How—and why—to encourage employees to be entrepreneurial

The entrepreneurial spirit, even in an established organization, fosters innovation and, ultimately, spurs customers to embrace your products or services. Try these five approaches.

For startups and for large corporations, there are tangible benefits to empowering employees to act like entrepreneurs.

It’s essential for company leaders to cultivate a culture of learning, iteration and innovation.

Here are five ways to empower employees to act like entrepreneurs:

1. Innovate.

Startups challenge existing business structures with new ideas, technologies and operations. Established companies often focus on keeping up with production demands and activities; entrepreneurs evaluate the market to see what new product or service meets an unmet demand. For instance, Netflix and Redbox provided easy access to consumers’ favorite movies, with fewer late fees. By the time Blockbuster and Hollywood Video stepped back from their daily operations to see what happened, it was too late. Internal entrepreneurs (intrapreneurs) must have a safe place to run experiments, held accountable by learning metrics instead of just profit. Give your team authority to do what would benefit the customer, and fund them appropriately.

2. Put the customer front and center.

Instead of focusing on what your team can do well, focus on solutions for the customer’s problem. That doesn’t mean asking customers what they need; instead, examine the customer’s business model and the problem and opportunity. At Lean Startup, innovation teams offer prototypes that aren’t always pretty, but getting tough feedback from customers results in cultural change. Companies can no longer rely on traditional market research and focus groups if they want to find new solutions. Customers can offer lots of opinions, but you should focus instead on their behavior.

3. Invest resources the right way.

For teams to work with a startup mindset that allows for productive failure, leaders must help infuse entrepreneurship into the culture. GE has had success with Growth Boards, groups that accept or reject projects. By putting product teams through a different funding cycle, it motivated the entire staff to get excited about a new way of working.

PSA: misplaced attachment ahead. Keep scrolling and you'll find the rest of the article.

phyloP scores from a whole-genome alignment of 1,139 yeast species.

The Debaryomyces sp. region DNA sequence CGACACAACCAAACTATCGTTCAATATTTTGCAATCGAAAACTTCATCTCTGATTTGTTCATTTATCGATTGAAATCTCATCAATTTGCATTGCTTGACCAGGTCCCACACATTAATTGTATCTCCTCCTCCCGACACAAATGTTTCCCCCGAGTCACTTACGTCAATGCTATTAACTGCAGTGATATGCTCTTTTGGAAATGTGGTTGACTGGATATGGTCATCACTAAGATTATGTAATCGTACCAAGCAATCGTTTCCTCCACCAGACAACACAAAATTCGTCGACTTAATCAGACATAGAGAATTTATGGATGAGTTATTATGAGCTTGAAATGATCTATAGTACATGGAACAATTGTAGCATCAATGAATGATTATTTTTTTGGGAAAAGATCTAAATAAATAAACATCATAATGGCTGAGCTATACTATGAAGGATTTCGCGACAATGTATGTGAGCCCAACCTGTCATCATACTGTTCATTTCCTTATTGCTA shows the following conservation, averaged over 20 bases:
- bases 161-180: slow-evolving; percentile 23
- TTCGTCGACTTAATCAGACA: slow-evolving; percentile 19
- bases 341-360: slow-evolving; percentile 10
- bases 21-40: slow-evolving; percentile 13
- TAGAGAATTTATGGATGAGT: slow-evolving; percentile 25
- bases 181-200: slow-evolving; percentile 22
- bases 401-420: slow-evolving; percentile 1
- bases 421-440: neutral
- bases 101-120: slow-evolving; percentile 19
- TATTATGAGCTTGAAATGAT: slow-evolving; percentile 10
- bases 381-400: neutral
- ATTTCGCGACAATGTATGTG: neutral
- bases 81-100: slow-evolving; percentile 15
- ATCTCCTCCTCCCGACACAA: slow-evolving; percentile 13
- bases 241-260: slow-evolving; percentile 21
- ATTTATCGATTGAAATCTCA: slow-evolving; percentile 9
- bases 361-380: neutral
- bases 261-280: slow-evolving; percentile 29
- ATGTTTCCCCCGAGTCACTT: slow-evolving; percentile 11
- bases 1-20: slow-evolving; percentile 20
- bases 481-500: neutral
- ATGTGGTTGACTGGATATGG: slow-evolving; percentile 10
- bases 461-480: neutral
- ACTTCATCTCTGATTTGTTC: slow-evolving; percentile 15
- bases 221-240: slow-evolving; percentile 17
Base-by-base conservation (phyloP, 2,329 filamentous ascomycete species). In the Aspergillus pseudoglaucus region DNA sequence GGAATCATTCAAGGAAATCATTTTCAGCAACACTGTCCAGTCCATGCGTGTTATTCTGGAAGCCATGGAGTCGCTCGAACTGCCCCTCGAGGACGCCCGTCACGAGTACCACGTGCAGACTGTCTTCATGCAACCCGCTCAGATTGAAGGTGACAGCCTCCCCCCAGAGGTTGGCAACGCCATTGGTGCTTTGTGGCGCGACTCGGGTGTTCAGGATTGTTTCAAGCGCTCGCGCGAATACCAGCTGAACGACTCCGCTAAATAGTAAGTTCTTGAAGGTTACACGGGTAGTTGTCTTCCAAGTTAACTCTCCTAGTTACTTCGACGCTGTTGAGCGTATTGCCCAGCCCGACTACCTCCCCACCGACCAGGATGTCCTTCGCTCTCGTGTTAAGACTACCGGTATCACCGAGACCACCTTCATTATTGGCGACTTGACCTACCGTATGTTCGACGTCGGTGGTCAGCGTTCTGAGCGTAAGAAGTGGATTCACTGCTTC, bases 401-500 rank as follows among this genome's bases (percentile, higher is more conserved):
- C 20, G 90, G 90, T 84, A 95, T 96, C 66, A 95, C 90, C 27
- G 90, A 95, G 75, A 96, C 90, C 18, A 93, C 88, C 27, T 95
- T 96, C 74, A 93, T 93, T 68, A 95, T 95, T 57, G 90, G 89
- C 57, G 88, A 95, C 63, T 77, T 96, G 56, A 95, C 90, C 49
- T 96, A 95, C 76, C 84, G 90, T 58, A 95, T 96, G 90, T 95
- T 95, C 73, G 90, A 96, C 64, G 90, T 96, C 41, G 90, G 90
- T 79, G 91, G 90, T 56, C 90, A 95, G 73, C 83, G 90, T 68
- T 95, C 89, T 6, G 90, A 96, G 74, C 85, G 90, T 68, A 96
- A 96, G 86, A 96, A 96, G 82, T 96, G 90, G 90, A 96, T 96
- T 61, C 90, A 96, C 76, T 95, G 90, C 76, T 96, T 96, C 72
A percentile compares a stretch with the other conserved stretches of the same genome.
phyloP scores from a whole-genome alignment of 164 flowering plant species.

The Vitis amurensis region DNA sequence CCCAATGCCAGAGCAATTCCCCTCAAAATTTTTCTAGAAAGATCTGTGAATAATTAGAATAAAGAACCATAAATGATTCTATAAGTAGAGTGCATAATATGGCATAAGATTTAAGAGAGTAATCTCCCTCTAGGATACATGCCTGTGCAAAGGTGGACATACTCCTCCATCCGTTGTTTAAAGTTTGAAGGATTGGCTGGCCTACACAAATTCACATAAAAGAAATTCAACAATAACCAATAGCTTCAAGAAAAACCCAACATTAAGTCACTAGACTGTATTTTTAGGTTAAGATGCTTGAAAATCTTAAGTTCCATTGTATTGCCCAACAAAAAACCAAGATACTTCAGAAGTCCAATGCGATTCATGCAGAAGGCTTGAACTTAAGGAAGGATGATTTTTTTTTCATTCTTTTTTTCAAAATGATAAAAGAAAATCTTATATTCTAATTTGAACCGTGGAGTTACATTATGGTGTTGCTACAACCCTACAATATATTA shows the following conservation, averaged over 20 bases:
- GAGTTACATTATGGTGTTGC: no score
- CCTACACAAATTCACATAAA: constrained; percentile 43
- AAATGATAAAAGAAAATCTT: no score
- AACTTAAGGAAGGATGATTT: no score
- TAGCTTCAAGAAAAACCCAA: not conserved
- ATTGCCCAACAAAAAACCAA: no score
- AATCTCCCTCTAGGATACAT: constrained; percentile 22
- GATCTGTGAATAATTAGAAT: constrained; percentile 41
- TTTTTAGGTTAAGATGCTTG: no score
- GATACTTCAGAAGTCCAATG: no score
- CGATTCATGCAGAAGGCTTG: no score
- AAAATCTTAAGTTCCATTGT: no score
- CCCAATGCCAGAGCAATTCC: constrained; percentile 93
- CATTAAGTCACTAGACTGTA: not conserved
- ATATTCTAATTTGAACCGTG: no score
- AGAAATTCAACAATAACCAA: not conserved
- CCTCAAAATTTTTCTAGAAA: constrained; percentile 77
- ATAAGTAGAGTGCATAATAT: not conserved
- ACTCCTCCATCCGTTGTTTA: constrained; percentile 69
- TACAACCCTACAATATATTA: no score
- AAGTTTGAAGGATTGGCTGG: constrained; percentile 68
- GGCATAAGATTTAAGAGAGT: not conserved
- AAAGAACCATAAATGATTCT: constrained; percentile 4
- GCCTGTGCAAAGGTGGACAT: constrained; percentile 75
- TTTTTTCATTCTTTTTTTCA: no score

4. Seek leaders who test and learn.

To create a culture of learning and iteration, identify leaders who are open to this new way of working. Ask, “Do you have the humility not to know the answer?” Instead of seeking leaders who have deep domain experience and are accustomed to managing large teams, look for those who can manage horizontally. It’s better to have a small team with a higher ability to influence and the courage to say, “I don’t know, but let’s go figure it out.”

5. Change with the times.

With startups nipping at the heels of large corporations, GE has decided that, instead of fighting change, it should change, too. By training executives, creating a new governance structure, making leadership part of the conversation and rewriting company beliefs, it has created a physical workbook and established an intense culture training process that clearly laid out the values involved in this new way of working. The result? It has changed people’s mindsets and behaviors.

Heather McGough is co-founder of Lean Startup Company, which helps companies infuse the startup mindset and modern management techniques into their businesses. Follow her on Twitter @UrbanitySF. BusinessCollective, where a version of this article originally appeared, launched in partnership with Citi, is a virtual mentorship program powered by North America’s most ambitious young thought leaders, entrepreneurs, executives and small business owners.

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